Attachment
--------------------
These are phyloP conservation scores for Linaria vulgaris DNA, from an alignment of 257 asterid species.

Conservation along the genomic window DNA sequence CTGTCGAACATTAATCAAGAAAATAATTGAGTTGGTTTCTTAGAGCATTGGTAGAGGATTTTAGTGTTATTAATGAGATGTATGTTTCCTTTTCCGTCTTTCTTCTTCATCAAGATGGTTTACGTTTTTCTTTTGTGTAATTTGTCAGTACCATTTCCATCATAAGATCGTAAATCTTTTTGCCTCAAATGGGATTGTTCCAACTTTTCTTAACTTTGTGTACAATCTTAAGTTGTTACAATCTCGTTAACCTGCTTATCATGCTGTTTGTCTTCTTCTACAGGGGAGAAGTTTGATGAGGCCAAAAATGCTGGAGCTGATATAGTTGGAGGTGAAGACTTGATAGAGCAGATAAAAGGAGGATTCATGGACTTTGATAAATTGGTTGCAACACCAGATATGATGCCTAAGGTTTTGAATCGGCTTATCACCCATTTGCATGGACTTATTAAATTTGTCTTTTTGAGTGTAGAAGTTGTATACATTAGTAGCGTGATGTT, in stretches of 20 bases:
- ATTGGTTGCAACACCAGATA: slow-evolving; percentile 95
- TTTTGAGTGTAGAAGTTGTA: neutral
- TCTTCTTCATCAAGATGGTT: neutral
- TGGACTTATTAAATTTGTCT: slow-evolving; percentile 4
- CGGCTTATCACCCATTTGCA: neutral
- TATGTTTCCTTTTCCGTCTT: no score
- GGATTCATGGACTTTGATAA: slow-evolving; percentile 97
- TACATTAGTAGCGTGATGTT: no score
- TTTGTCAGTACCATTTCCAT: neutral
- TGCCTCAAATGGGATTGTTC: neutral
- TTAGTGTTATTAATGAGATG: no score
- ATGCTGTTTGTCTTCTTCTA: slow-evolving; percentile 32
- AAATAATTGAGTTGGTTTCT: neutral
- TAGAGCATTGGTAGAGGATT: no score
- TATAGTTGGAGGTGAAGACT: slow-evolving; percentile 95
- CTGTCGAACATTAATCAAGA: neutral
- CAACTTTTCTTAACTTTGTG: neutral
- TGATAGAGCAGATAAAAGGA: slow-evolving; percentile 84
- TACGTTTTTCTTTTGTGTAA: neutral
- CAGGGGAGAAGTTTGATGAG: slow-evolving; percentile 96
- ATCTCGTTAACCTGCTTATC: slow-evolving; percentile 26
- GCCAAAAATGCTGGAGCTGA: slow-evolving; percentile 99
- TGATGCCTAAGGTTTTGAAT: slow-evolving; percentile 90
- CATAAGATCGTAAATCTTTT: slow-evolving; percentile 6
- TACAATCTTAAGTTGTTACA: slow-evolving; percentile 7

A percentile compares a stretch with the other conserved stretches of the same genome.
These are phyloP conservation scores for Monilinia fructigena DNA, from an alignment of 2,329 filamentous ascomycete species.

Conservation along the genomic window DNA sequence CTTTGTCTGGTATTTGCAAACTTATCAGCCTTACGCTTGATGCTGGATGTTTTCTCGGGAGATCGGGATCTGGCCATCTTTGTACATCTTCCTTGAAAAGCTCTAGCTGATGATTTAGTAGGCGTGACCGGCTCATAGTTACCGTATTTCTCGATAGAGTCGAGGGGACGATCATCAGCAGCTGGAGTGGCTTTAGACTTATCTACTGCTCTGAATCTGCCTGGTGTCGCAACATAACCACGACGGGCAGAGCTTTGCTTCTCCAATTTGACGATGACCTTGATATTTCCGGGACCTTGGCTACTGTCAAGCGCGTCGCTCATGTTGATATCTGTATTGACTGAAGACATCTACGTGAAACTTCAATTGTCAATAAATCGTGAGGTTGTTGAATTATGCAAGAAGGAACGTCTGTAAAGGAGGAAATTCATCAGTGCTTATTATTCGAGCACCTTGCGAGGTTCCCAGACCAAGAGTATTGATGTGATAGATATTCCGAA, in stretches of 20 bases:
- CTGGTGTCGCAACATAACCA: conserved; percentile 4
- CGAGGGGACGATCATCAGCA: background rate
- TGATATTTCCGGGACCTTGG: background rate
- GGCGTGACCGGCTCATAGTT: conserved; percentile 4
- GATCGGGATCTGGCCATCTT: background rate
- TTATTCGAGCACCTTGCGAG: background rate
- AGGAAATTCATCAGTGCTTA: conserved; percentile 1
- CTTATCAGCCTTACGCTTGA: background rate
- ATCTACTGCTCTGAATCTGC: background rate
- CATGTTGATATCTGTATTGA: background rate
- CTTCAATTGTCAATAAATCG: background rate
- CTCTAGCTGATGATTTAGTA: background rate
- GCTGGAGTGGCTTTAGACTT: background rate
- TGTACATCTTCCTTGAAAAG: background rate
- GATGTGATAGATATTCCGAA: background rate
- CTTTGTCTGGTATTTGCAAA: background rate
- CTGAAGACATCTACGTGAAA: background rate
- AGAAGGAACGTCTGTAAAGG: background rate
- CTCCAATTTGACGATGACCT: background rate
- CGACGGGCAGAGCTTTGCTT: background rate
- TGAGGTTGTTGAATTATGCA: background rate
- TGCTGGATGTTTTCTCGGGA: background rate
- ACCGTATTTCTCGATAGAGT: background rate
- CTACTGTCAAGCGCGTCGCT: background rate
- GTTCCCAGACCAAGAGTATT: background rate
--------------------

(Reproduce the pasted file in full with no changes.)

These are phyloP conservation scores for Linaria vulgaris DNA, from an alignment of 257 asterid species.

Conservation along the genomic window DNA sequence CTGTCGAACATTAATCAAGAAAATAATTGAGTTGGTTTCTTAGAGCATTGGTAGAGGATTTTAGTGTTATTAATGAGATGTATGTTTCCTTTTCCGTCTTTCTTCTTCATCAAGATGGTTTACGTTTTTCTTTTGTGTAATTTGTCAGTACCATTTCCATCATAAGATCGTAAATCTTTTTGCCTCAAATGGGATTGTTCCAACTTTTCTTAACTTTGTGTACAATCTTAAGTTGTTACAATCTCGTTAACCTGCTTATCATGCTGTTTGTCTTCTTCTACAGGGGAGAAGTTTGATGAGGCCAAAAATGCTGGAGCTGATATAGTTGGAGGTGAAGACTTGATAGAGCAGATAAAAGGAGGATTCATGGACTTTGATAAATTGGTTGCAACACCAGATATGATGCCTAAGGTTTTGAATCGGCTTATCACCCATTTGCATGGACTTATTAAATTTGTCTTTTTGAGTGTAGAAGTTGTATACATTAGTAGCGTGATGTT, in stretches of 20 bases:
- ATTGGTTGCAACACCAGATA: slow-evolving; percentile 95
- TTTTGAGTGTAGAAGTTGTA: neutral
- TCTTCTTCATCAAGATGGTT: neutral
- TGGACTTATTAAATTTGTCT: slow-evolving; percentile 4
- CGGCTTATCACCCATTTGCA: neutral
- TATGTTTCCTTTTCCGTCTT: no score
- GGATTCATGGACTTTGATAA: slow-evolving; percentile 97
- TACATTAGTAGCGTGATGTT: no score
- TTTGTCAGTACCATTTCCAT: neutral
- TGCCTCAAATGGGATTGTTC: neutral
- TTAGTGTTATTAATGAGATG: no score
- ATGCTGTTTGTCTTCTTCTA: slow-evolving; percentile 32
- AAATAATTGAGTTGGTTTCT: neutral
- TAGAGCATTGGTAGAGGATT: no score
- TATAGTTGGAGGTGAAGACT: slow-evolving; percentile 95
- CTGTCGAACATTAATCAAGA: neutral
- CAACTTTTCTTAACTTTGTG: neutral
- TGATAGAGCAGATAAAAGGA: slow-evolving; percentile 84
- TACGTTTTTCTTTTGTGTAA: neutral
- CAGGGGAGAAGTTTGATGAG: slow-evolving; percentile 96
- ATCTCGTTAACCTGCTTATC: slow-evolving; percentile 26
- GCCAAAAATGCTGGAGCTGA: slow-evolving; percentile 99
- TGATGCCTAAGGTTTTGAAT: slow-evolving; percentile 90
- CATAAGATCGTAAATCTTTT: slow-evolving; percentile 6
- TACAATCTTAAGTTGTTACA: slow-evolving; percentile 7

A percentile compares a stretch with the other conserved stretches of the same genome.
These are phyloP conservation scores for Monilinia fructigena DNA, from an alignment of 2,329 filamentous ascomycete species.

Conservation along the genomic window DNA sequence CTTTGTCTGGTATTTGCAAACTTATCAGCCTTACGCTTGATGCTGGATGTTTTCTCGGGAGATCGGGATCTGGCCATCTTTGTACATCTTCCTTGAAAAGCTCTAGCTGATGATTTAGTAGGCGTGACCGGCTCATAGTTACCGTATTTCTCGATAGAGTCGAGGGGACGATCATCAGCAGCTGGAGTGGCTTTAGACTTATCTACTGCTCTGAATCTGCCTGGTGTCGCAACATAACCACGACGGGCAGAGCTTTGCTTCTCCAATTTGACGATGACCTTGATATTTCCGGGACCTTGGCTACTGTCAAGCGCGTCGCTCATGTTGATATCTGTATTGACTGAAGACATCTACGTGAAACTTCAATTGTCAATAAATCGTGAGGTTGTTGAATTATGCAAGAAGGAACGTCTGTAAAGGAGGAAATTCATCAGTGCTTATTATTCGAGCACCTTGCGAGGTTCCCAGACCAAGAGTATTGATGTGATAGATATTCCGAA, in stretches of 20 bases:
- CTGGTGTCGCAACATAACCA: conserved; percentile 4
- CGAGGGGACGATCATCAGCA: background rate
- TGATATTTCCGGGACCTTGG: background rate
- GGCGTGACCGGCTCATAGTT: conserved; percentile 4
- GATCGGGATCTGGCCATCTT: background rate
- TTATTCGAGCACCTTGCGAG: background rate
- AGGAAATTCATCAGTGCTTA: conserved; percentile 1
- CTTATCAGCCTTACGCTTGA: background rate
- ATCTACTGCTCTGAATCTGC: background rate
- CATGTTGATATCTGTATTGA: background rate
- CTTCAATTGTCAATAAATCG: background rate
- CTCTAGCTGATGATTTAGTA: background rate
- GCTGGAGTGGCTTTAGACTT: background rate
- TGTACATCTTCCTTGAAAAG: background rate
- GATGTGATAGATATTCCGAA: background rate
- CTTTGTCTGGTATTTGCAAA: background rate
- CTGAAGACATCTACGTGAAA: background rate
- AGAAGGAACGTCTGTAAAGG: background rate
- CTCCAATTTGACGATGACCT: background rate
- CGACGGGCAGAGCTTTGCTT: background rate
- TGAGGTTGTTGAATTATGCA: background rate
- TGCTGGATGTTTTCTCGGGA: background rate
- ACCGTATTTCTCGATAGAGT: background rate
- CTACTGTCAAGCGCGTCGCT: background rate
- GTTCCCAGACCAAGAGTATT: background rate